How to know if your machine is infected, and what to do.

You'll know because of slowdowns, crashes or unpredictable behaviour, especially of Explorer or Outlook, or because scans with anti-virus or anti spyware software tell you of infections. You may find lots of popups appearing, you may find yourself on sites which you have not clicked on. Your internet connection may be very active when you are not doing anything. Your ISP or other people may tell you your machine is sending spam. Trying to find out what is going on by Crtl-Alt-Delete may not permit you to examine running processes.

Take this very seriously and do not bank or shop online until fixed.

What to do? It used to be a very simple matter, get and run anti-virus software and keep it up to date. No more. In the last year, it has become decreasingly possible to be sure of having cleaned a badly infected Windows OS that one has booted from. The only method reasonably certain to succeed nowadays is, back up your work files to removable storage, then format and partition the affected hard drives and reinstall Windows, harden it, and then copy back the work files and reinstall software. I would personally do this by buying a new hard drive (Seagate Barracuda) with an OEM copy of XP, and starting from scratch. I would do the data backup by booting from Knoppix or similar Linux live CD.

Advice. Find a professional and say this is what you want done. If he tells you it is not necessary, and that simply running AdAware etc is enough, well, it may be. But there again, it may not be. The question is, how much do you want to bet?

I would demand (and pay for) a clean install...

Appendix: where does this problem come from?

If you are just trying to keep systems secure, this may seem a bit academic. But people do ask, so here is a very short account. First, to avoid being forced by anti-trust actions to give equal treatment to all browsers, Microsoft, during the 'browser wars', made Explorer part of the Operating System, and also linked Outlook to Explorer. This means it really cannot be removed. But it also means any vulnerability of Explorer or Outlook is a vulnerability of Windows. Second, it's the social culture of Windows use - in particular, the universal practice of signing on with Administrator privileges. This means any infection is automatically a system wide infection. Third, its to do with myriad vulnerabilities in the way Windows handles services. As an example, the recent wmf flaw enables graphics, regardless of browser, to carry malicious code. This is because of flaws in the way thumbnails and graphics rendering is done in Windows. RPC (Remote Procedure Calls) is another example.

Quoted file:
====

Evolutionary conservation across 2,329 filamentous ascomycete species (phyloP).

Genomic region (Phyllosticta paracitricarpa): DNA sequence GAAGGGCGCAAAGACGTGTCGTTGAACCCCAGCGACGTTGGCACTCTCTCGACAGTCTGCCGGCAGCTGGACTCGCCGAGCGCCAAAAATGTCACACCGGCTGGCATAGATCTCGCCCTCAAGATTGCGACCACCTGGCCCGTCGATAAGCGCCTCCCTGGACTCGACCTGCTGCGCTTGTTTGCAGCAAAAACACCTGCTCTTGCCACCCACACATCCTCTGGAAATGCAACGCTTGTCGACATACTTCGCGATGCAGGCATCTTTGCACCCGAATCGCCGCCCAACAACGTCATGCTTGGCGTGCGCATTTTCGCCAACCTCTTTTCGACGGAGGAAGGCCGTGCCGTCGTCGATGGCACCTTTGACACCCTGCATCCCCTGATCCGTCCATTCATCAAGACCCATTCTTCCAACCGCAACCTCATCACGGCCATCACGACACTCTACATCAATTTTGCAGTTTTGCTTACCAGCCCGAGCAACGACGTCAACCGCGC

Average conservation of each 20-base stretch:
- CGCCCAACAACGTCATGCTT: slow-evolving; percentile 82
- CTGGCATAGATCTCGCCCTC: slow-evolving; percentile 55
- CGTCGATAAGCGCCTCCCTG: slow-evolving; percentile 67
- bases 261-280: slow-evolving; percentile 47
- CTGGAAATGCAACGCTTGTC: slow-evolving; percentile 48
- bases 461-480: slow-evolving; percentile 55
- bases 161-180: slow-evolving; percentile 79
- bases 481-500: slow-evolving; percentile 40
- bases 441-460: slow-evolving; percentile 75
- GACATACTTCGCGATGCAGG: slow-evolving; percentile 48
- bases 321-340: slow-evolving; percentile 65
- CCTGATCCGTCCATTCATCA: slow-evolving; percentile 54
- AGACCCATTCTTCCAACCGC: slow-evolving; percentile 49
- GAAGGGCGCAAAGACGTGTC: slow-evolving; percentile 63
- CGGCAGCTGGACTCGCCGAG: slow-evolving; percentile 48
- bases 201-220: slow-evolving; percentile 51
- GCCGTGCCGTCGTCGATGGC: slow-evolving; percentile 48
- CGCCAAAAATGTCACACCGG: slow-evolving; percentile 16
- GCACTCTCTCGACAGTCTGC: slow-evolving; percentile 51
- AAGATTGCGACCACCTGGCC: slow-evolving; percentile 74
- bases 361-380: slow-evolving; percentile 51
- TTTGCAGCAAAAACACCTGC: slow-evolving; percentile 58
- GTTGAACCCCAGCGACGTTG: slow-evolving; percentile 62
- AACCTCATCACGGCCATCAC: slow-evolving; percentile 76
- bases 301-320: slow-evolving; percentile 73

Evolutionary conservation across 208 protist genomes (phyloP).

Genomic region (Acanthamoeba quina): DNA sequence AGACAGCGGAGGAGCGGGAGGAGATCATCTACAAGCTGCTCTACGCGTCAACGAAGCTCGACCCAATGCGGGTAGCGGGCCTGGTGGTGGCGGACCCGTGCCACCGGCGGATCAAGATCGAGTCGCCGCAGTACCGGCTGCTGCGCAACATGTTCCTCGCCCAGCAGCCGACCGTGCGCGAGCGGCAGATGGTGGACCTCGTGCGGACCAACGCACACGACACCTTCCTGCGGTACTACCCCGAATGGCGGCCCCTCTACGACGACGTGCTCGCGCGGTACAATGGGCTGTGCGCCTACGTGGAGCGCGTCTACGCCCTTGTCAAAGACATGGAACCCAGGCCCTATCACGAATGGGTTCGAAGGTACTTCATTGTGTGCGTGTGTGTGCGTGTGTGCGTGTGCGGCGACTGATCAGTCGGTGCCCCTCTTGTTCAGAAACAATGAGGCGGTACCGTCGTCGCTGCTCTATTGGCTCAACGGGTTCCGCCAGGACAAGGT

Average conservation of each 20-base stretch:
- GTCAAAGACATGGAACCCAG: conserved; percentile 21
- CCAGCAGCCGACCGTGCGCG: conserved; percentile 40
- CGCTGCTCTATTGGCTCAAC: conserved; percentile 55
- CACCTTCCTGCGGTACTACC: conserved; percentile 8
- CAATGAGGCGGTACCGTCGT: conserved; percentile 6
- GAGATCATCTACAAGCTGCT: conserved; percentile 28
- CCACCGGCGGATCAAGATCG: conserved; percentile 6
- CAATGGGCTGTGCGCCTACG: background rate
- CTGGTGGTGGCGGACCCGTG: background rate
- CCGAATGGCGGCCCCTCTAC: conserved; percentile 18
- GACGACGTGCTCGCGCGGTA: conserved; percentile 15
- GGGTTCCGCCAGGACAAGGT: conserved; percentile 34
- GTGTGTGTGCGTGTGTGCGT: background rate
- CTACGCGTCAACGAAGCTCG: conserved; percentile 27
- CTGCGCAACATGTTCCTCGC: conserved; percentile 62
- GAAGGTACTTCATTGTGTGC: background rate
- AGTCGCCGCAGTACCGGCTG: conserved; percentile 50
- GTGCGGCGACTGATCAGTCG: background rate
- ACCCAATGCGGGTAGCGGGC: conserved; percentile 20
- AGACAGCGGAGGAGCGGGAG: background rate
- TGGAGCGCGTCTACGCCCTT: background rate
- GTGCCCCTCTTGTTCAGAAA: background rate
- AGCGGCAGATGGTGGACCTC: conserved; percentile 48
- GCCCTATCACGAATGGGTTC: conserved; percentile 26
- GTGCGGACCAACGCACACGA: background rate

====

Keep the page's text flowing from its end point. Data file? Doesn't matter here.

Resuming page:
Bottom line: it is not going to go away any time soon.

Caveat

I've taken care over this, but its a very brief guide to a very complicated and rapidly changing subject. I can't be responsible for any inaccuracies or any consequences of following these recommendations. Do not follow them blindly. Verify first, and then use them only as the basis for formulating your own security policy, and arriving at your own list of dos and don'ts.

--Alcibiades


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Table of contents
  1. "Securing Windows 1/2"
  2. "Securing Windows 2/2"